Spotlight: An interview with Henri Bassil ("Love")
Henri Bassil is a Dubai based filmmaker who specializes in commercials. Henri graduated from French Film School ESRA with a film directing degree, after directing over 300 commercials, he went back to his original passion and directed his first short film "EXPIRE" in 2015. Four years later, he directed "LOVE" and is hoping to direct his first feature film called "Walls" in the upcoming months.
In April 2020, "Love" won Best Experimental Film at LAFA. Meet this talented artist.
How did you become interested in filmmaking, and particularly, in writing and directing?
I was born in Beirut during the civil war and like most kids at that time, I spent a lot of time confined at home while the city was being bombed outside. I loved watching movies as it was the only way to escape the room we were hiding in.
To me, writing is all about the challenge of making a very personal and intimate story accessible to other people.
Which filmmakers/films are you influenced by?
I’m in awe of Stanley Kubrick and Steven Spielberg for having mastered so many different genres and setting benchmark films each time. I think this is true talent. Denis Villeneuve is one of the more recent directors whose work I admire as well.
Having worked on over 300 commercials, you certainly know your way around short-form storytelling! What are some of your biggest takeaways from working in the commercial world?
Working in the commercial world brings in just as many advantages as it brings flaws.
The obvious advantage is being able to go straight to the point in terms of storytelling. The main flaws are the risk of remaining emotionally shallow and the fact that we often disregard continuity, since there is almost none in advertising.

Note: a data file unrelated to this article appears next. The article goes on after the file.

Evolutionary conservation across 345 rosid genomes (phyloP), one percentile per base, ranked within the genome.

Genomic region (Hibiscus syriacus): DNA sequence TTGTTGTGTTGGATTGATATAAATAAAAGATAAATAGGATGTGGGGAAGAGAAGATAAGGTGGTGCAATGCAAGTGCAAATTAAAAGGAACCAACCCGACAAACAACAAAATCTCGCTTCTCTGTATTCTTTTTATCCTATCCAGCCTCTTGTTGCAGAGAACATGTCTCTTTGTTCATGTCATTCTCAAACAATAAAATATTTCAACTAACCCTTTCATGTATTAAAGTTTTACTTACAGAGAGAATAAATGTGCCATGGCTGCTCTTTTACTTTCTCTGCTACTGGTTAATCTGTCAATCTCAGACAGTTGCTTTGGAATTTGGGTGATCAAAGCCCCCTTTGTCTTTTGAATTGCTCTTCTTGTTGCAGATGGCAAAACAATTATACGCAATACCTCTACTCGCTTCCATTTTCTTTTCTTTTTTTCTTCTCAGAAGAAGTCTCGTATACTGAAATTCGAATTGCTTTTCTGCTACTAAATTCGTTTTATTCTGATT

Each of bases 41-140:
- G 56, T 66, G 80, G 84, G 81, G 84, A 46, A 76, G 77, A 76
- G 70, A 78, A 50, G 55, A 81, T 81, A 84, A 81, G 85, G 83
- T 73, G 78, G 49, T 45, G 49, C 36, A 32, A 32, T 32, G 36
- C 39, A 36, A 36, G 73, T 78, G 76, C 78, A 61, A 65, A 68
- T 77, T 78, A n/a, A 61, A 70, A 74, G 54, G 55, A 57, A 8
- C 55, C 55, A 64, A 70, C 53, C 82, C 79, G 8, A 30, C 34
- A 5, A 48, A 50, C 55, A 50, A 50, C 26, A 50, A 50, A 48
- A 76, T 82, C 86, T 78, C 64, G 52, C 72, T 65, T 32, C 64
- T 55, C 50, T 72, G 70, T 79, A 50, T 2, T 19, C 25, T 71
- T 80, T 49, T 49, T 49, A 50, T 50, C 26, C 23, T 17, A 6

Last but not least, in advertising we rarely use camera movements to tell a story since the longest shot is 1.5 second.
Let's talk about LOVE. Why did you decide to make the film? What drove you to tell this story?
I don’t pick a story. It picks me. It’s something that starts boiling inside and that I end up writing on a paper. And if it’s good enough then I want to make a film out of it. LOVE is a questioning about this mysterious state that brings in so much happiness but so much drama as well. I started doing some research and came across that 5 stages theory. It made perfect sense. And since very few people around me had heard about it, I decided to turn it into a short film.
The dance approach came naturally after watching a Flamingo show in Madrid and seeing how emotions were so strongly transmitted through dance moves. A dance can be much stronger than words.
Can you talk about your collaboration with executive producer Ornella Jabra, how did you divide the production responsibilities between the two of you?
Ornella came on board after reading the script. Coming from an advertising background, she’s been wanting to do a short film so the match was perfect.
I was in Dubai and Ornella was in Beirut so we prepared that shoot remotely. Ornella was involved in all the artistic decisions but was also handling the Beirut logistics such as sponsors, equipment and crew.
Most importantly, Ornella brought her passion every step of the way.
For the music in the film, you worked with composer Firas Abou Fakher. What was the scoring process like? Were the pieces written in advance, for the Choreographer (Konstantin Koval) to work with?
Konstantin and I had picked together 5 tracks on which the dancers rehearsed for a month in Kiev. We used those tracks as well on the day of the shoot. But these tracks were not rights free so I approached a few music composers who were all reluctant when discovering the difficulty of the task: 5 different pieces that needed to transmit 5 different emotions yet follow the dance moves. Firas jumped in without any hesitation and did a soundtrack that was just perfect.
He composed all 5 tracks on his laptop and brought on board two very talented musicians: a cello and a french horn player that beautifully brought his scores to life.
Oleksii Busko and Anastasiia Kharchenko did a wonderful job, they have such great chemistry! How did you go about the casting process?